Paradise Papers – the point of no return for the Queen’s dominions

As I wrote at the time about the Panama Papers, the revelations in the disclosures are seldom the important part of a story such as this in the longer term. When it comes to the Paradise Papers I believe that the key issue is that the British Overseas Territories and the Crown Dependencies have to reorient themselves to a new world in which it is politically unacceptable for the UK to be the dependable partner it once was.

Much of the bluster coming out about the Paradise Papers centres on the notion that all business done in offshore centres is about evading tax somewhere else, and that those territories connected with the UK through the Crown are somehow the worst offenders in the world. Only The Times this morning seemed to offer some respite for the onslaught.

The real problem with the current populist trend in politics driving the calls to “Do Something” and to “Close Down the Tax Havens” is that it has a nihilist streak that taps into the politics of envy and enmity and ends up driving everything to the lowest common denominator. Currently all of those jurisdictions featured in the Panorama documentary share information with tax authorities around the world. The demands for public disclosure of ultimate beneficial ownership has nothing to do with tax transparency and everything to do with prurient desire to delve into private lives.

Of course, offshore financial centres have resisted this, unless all jurisdictions do the same including onshore jurisdictions. Were the UK to act unilaterally, which is possible in relation to the British Overseas Territories, more challenging in the Crown Dependencies, then the business would simply move to Luxembourg, Malta, Cyprus, Singapore and multiple other jurisdictions. It would be disastrous for the economies of the affected countries, but the man in the street in the UK would be satisfied.

This may seem somewhat alarmist, but consider two things.

Firstly after the devastation of the hurricane season this year in the British Virgin islands there was an outcry in the UK about why aid was being sent to a tax haven. Here is a typical post about an article in the Financial Times on the subject:

“Why are we pouring money into these places.. they are epitome of everything which is wrong in the world... tax havens, offshore wealth, illegal money laundering.. and yet these guys are squealing when mother nature smacks them down. of course then they will come scurrying to the British taxpayer and military to help them.. 

We should not send a single penny there.. they don't give us anything..don’t pay tax to HMRC and help the rich evade their responsibility.. 

I am so angry that the UK media was challenging our defence secretary on why they didn’t respond quicker.. Seriously!!! .. no.. seriously!!”

This was on the FT website, not the Guardian or the Daily Mirror, and reflects the bile now hurled at the offshore world, even in the face of a humanitarian crisis.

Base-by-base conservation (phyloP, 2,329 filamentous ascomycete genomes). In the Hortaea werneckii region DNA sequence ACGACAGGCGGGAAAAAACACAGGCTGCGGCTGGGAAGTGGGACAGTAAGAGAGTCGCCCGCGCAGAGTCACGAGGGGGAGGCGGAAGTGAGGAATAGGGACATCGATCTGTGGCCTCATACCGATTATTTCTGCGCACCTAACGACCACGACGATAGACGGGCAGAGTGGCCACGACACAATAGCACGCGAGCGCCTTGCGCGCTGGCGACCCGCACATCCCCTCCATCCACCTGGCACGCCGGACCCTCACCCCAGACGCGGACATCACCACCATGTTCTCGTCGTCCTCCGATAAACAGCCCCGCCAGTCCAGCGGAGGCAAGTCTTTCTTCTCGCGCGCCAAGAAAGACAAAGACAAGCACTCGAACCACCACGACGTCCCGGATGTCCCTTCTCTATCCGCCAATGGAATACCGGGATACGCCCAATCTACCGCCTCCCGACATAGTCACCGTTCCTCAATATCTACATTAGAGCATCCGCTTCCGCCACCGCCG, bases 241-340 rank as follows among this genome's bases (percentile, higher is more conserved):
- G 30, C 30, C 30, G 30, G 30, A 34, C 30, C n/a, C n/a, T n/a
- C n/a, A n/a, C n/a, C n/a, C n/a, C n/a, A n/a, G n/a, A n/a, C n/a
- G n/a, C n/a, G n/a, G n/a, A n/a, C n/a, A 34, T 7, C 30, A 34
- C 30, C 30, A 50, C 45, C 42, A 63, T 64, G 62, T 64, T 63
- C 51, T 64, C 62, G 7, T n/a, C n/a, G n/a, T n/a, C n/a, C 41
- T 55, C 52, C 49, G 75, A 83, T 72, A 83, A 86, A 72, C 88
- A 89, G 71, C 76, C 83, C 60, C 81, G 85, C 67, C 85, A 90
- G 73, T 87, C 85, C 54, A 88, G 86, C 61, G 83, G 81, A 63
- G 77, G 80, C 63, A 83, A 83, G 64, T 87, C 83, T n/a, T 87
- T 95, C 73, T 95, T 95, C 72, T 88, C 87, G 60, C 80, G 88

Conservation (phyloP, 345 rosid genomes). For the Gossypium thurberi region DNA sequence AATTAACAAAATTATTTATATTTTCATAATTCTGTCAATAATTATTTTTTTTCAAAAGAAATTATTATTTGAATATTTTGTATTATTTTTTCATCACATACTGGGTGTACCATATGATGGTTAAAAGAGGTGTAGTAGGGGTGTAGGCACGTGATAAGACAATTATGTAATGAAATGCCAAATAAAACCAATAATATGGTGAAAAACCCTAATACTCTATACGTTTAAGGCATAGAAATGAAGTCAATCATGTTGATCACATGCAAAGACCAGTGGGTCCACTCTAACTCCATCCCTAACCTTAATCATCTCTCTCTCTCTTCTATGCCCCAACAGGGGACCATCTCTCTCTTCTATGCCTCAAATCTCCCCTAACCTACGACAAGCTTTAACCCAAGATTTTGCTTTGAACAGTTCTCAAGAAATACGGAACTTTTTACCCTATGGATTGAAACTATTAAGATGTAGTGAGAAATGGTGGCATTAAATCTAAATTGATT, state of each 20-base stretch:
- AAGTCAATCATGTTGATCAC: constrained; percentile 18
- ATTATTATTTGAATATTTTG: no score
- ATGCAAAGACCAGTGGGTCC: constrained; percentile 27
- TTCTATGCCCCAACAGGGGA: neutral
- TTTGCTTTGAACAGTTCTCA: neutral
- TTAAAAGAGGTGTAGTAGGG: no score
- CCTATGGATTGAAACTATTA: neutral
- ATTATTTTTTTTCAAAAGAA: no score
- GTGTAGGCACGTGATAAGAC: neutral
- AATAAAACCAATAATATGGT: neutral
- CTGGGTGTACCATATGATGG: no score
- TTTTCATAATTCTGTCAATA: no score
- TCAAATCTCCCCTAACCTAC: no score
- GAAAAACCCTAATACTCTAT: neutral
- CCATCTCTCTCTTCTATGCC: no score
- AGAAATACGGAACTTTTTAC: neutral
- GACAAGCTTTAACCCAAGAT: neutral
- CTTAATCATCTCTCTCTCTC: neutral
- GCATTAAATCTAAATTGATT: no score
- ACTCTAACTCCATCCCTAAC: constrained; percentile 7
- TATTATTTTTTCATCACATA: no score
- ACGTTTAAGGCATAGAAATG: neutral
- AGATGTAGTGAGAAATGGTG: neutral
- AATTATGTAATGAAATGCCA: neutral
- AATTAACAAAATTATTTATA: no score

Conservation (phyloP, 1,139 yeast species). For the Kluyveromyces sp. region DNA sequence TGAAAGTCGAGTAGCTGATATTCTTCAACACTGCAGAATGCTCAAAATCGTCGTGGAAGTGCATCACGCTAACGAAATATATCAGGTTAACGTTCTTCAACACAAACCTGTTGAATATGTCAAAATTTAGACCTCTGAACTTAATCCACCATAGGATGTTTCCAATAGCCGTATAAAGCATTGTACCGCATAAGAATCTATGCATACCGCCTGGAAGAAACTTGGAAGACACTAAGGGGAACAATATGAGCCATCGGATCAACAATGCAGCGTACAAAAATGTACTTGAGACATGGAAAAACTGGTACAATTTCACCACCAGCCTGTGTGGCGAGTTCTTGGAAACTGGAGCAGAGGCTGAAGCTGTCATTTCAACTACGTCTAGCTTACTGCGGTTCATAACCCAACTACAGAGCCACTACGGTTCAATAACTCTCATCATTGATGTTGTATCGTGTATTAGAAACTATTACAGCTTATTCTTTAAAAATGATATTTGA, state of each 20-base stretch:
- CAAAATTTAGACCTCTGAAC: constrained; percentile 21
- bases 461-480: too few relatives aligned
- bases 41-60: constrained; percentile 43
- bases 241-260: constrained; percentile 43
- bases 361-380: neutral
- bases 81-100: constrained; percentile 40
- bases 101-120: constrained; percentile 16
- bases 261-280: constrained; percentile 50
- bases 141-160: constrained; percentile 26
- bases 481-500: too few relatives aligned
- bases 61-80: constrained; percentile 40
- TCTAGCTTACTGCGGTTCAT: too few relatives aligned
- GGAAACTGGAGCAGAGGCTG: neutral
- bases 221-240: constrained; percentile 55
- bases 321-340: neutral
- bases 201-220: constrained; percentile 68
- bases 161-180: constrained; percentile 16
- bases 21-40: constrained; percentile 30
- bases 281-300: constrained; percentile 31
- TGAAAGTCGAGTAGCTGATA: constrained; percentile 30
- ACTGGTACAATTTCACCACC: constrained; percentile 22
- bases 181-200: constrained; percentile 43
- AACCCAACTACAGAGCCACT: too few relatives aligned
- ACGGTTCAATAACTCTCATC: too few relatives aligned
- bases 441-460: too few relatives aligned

Secondly, consider the fact that the current leader of the opposition in the UK, and much of the opposition leadership, campaigned for many years for unilateral nuclear disarmament. Were they to come to power they are not ones to worry unduly about what the rest of the world wants to do, and will not hesitate to act without any concessions from elsewhere, because they believe that they are in the right. Just as unilateral nuclear disarmament by the UK would have not made the world a safer place, unilaterally imposing a public register on the British Overseas Territories will not reduce tax evasion, money laundering, drug smuggling or financing terrorism, but it will make the politicians responsible feel good.

So, in the wake of all this antipathy towards the British Overseas Territories and the Crown Dependencies what should they do? In my view there are four core action points.

·     Work together - there has always been healthy competition for business between the jurisdictions but they now need to understand that there is a need to confront the challenges ahead with a common voice, that will be one that is stronger for being unified;

·     Introduce clear requirements for offshore financial centres - I have written previously about the need to have clear requirements, such as maintaining a balanced budget, that will ensure offshore financial centres are above criticism;

·     Reach out beyond traditional partners - the jurisdictions that once would have seen London as the focus for their partnerships now need to work across other offshore territories and onshore locations, developing links at a Governmental and business level; and

·     Improve global understanding of their status – in my view the offshore world has failed to ensure that the onshore world understands the fundamental changes that have happened over the past couple of decades. The impression is still that "offshore" means men in dark glasses turning up with sackfuls of cash. If the jurisdictions are working together and pooling resources it would make improving that understanding significantly easier.

It is never easy to admit that a partner that has been through thick and thin with you for centuries no longer wants the relationship that has been so good for both sides, but that is where we are in the Queen’s offshore dominions today.

Islands have always faced the need to change, because the economies will always be subject to effects from the other side of the world, natural or man-made. Governments across the British Overseas Territories and Crown Dependencies need to accept that the world has changed and work diligently to ensure that it doesn’t undermine the communities that they serve.

Posted on November 08, 2017

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